A TALENTED artist is returning to a gallery with an exceptional and unique exhibition.

The Extinction Rebellion exhibition will be Julian Meredith’s third solo show at the North House Gallery, in Manningtree, in just ten years.

He continues to be preoccupied with the loss of habitat and the extinction of creatures.

The exhibition started on Saturday, but runs until September 28, open on Saturdays from 10am to 5pm or by appointment.

His prints of threatened whales - some even four metres long - tuna, other fish and birds are created in diverse ways.

The art pieces are either printed from sawn planks of elm, stencilled on heavily inked paper or printed from dead animals.

This is a process which incredibly re-animates them.

The preparation of the block, as well as the hand printing, is very hard work.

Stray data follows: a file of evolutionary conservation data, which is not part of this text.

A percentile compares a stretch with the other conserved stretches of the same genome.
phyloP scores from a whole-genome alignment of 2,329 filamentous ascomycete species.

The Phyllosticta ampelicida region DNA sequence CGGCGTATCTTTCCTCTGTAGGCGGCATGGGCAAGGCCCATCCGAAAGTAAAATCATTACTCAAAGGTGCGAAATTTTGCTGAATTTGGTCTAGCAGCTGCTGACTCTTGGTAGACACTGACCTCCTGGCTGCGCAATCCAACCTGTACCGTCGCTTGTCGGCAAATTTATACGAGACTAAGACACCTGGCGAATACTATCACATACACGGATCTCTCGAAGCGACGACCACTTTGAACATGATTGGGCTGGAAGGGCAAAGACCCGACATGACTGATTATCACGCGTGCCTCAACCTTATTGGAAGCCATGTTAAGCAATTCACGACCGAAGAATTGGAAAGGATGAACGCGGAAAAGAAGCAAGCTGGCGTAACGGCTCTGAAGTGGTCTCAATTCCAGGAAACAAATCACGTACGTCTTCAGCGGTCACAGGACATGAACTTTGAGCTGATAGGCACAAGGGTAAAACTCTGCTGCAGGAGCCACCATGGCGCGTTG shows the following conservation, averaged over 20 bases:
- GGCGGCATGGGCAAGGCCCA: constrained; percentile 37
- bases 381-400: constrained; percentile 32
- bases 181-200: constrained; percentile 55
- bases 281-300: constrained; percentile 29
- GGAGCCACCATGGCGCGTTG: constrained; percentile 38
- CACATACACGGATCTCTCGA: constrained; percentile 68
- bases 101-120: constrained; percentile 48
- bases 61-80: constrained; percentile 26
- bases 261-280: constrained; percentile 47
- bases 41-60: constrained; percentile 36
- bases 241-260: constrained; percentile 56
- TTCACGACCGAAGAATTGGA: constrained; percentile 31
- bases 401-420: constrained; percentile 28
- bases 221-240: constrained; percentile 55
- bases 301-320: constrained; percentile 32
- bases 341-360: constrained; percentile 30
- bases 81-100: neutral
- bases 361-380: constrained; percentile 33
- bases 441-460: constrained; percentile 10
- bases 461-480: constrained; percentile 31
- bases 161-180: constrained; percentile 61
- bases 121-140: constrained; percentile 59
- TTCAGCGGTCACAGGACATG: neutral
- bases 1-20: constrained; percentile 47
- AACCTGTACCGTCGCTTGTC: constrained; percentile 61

Julian Meredith, who is a smallholder and a beekeeper, said: “I know that extinction is happening all around us, not because I have been told so, but because I grew up surrounded by an abundance of brown trout, bullheads, green plovers, eels, water voles and now I see almost none in what is a shrinking habitat.

“The kestrel that used to perch on our wires has gone and I have hardly heard a cuckoo this year.

“My work emerged out of this abundance I experienced around me.

“Now it is an act of rebellion against the loss that surrounds us all.

“My hope is that my images help people understand the balance of nature that is under our feet; I want the images to be about the future, not the past.

“My fear is that, like my use of elm, my work will become a testimony to what once was: Nature fossilised in wood, the paper waving like lost spirits.

“Let this not be so.”

Mr Meredith trained at Exeter College of Art and his collections have been included in numerous museums.